Well, I'd recently been feeling the urge to try my hand at building a dashboard widget for OSX, so I thought I'd ignore the requested target platform (others have been solving that problem) and try something a little different by building a dashboard widget for gapingvoid.
Here it is:
You can download the widget at /downloads/gapingvoid.wdgt.zip.
The widget pulls the rss feed from gapingvoid whenever it is shown at a maximum update rate of once per hour - there's a button to force a refresh.
Let me know what you think.
Update: For those of you that haven't installed a dashboard widget before, here are Apple's standard instructions:
Mac OS X 10.4 Tiger is required. If you're using Safari, click the download link. When the widget download is complete, show Dashboard, click the Plus sign to display the Widget Bar and click the widget's icon in the Widget Bar to open it.
If you're using a browser other than Safari, click the download link. When the widget download is complete, unarchive it and place it in /Library/Widgets/ in your home folder. Show Dashboard, click the Plus sign to display the Widget Bar and click the widget's icon in the Widget Bar to open it.
Basically if you're using safari, you're set. Otherwise just follow Apple's instructions or you can just unzip the archive and double-click the resulting widget in a Finder window.
Update 5/10/06 Version 1.1 - Minor bug fix to the widget that addresses a couple of bugs regarding how it figures out what is the latest cartoon.
This might sound a bit heretical from someone who spent the last eleven years of his life working on graphics engine (just go and look at the screenshots for Flight Simulator X - mmmmm yummy), but you need more than just a great engine to ship product. It'd be nice if you had a reasonably nice one though.
In fact, you don't need a great graphics engine at all.
Just take a look at Second Life.
The graphics are, to put it mildly, pants.
Circa 1996 pants, and that's being generous.
But of course, that doesn't matter because they're not selling to the hardcore FPS gamer, and they are making a crap load of money (and raising a load of funding too).
They're building a great experience that appeals to a lot of people.
Good for them, but the graphics still offend my sensibilities - I think they get away with it because their customer base just doesn't know any better.
And don't give me any of that “but our customers' machine capabilities are all over the map - writing engines that work on the full range of machines from no 3D hardware to the latest NVidia monster is hard.”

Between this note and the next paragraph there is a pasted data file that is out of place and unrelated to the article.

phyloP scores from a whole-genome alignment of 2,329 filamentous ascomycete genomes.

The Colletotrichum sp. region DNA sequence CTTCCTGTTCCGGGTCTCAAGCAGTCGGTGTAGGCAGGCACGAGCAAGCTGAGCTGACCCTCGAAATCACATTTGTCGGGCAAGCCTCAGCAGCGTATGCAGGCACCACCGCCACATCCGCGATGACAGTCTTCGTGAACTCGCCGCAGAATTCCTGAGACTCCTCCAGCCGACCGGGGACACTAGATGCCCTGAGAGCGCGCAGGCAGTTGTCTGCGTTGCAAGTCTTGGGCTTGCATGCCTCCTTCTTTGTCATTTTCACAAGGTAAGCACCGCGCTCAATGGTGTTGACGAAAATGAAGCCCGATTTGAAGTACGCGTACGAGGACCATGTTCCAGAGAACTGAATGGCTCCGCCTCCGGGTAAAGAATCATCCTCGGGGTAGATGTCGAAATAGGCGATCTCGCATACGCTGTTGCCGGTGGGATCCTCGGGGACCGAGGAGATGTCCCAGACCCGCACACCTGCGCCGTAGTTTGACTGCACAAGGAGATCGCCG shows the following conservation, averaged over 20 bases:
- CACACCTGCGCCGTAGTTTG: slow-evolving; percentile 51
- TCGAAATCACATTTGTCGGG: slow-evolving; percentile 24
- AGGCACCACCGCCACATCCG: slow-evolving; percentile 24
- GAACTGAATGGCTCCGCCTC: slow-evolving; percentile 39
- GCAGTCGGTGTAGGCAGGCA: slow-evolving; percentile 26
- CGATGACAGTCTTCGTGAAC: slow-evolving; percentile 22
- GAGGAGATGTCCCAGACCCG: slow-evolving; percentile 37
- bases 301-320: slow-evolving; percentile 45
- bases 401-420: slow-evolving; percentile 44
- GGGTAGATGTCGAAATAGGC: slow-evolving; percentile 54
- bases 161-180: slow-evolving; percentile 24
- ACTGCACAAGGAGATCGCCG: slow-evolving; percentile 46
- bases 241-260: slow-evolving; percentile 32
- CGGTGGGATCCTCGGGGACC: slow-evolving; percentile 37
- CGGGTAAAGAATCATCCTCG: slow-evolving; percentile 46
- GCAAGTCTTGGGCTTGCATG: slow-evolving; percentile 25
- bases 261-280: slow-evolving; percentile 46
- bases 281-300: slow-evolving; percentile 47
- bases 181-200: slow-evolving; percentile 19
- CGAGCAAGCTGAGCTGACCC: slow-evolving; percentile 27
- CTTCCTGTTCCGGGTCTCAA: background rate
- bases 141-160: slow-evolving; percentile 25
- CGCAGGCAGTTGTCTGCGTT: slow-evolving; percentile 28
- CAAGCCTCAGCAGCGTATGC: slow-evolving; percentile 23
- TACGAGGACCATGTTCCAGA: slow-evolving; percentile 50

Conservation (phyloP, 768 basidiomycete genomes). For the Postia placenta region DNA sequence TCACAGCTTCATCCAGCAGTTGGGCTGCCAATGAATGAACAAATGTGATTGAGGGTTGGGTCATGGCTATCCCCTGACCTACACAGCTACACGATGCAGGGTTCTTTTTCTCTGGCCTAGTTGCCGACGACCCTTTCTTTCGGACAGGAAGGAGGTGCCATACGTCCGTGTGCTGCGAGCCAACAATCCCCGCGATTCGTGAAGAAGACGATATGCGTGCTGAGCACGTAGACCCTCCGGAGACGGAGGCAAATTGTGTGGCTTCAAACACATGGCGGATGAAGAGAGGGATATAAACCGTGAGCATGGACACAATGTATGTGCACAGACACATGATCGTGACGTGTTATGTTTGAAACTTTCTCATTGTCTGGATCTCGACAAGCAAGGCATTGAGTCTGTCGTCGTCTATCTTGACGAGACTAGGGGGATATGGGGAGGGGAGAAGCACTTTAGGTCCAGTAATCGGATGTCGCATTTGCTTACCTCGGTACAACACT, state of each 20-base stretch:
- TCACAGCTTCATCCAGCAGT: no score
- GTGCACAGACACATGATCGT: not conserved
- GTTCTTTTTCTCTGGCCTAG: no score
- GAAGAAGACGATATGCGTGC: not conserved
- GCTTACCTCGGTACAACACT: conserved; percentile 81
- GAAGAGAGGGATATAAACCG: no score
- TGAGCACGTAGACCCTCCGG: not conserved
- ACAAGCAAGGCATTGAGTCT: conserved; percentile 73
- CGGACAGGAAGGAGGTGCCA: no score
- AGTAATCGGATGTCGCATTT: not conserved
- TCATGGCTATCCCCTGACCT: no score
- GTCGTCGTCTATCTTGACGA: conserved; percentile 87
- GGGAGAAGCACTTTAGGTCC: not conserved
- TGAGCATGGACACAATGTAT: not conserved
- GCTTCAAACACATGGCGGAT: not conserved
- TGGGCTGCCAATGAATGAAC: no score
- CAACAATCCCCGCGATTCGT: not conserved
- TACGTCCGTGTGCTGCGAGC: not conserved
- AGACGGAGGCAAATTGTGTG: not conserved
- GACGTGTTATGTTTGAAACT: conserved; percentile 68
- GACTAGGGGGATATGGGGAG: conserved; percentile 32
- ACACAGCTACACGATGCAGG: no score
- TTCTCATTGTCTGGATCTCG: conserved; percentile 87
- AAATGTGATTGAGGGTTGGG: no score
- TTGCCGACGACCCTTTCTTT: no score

Yes, it's hard. But everyone else in the industry has been solving that problem for years. Just hire a couple of decent engineers1.
Imagine what it would be like with an engine with the quality of FlightSim or Guild Wars
Now that would be something to write home about.
1 Well, maybe they have - their upcoming features for the next build of the client claims “now with hardware lighting!”. Whoop-de-doo. ↩
The load average on my server has hit the roof as I've been getting around 100 comment spam attempts a minute over the past few days.
All comments are currently moderated to save the page rebuild hit when I have to go and delete the spam, but the pure act of many attempts per second right now is not helping matters.
Anyhow, the load average has dropped to a more respectable 0.01 as opposed to the 22 of a few minutes ago.
I like them, but they're playing a little loosely with the truth.
For example, in Viruses they imply that Mac's don't get viruses, which is obviously not true. Right now they just have a lot less. I wonder how many people are going to start complaining when the rate of infection increases.
As Dave Winer points out:
And the ad about viruses is just plain STUPID. Man are they asking for it. What happens when users who bought Macs thinking they couldn't get viruses all of a sudden are getting them. The Federal Trade Commission is going to love that. Can you spell Class Action Lawsuit?
Next, the iLife ad.
Yes, when you buy a Mac, you get iLife. But when iLife gets upgraded, you've got to buy the new version if you want the it. Even if you buy the new version of the OS (i.e. when upgrading to Tiger from Panther), you don't get the latest version of iLife with it.
I.e. one hardware purchase == one version of OSX == one version of iLife.
Nice ads, but a little hazy on the truth.
© 2001 to present, Steve Lacey.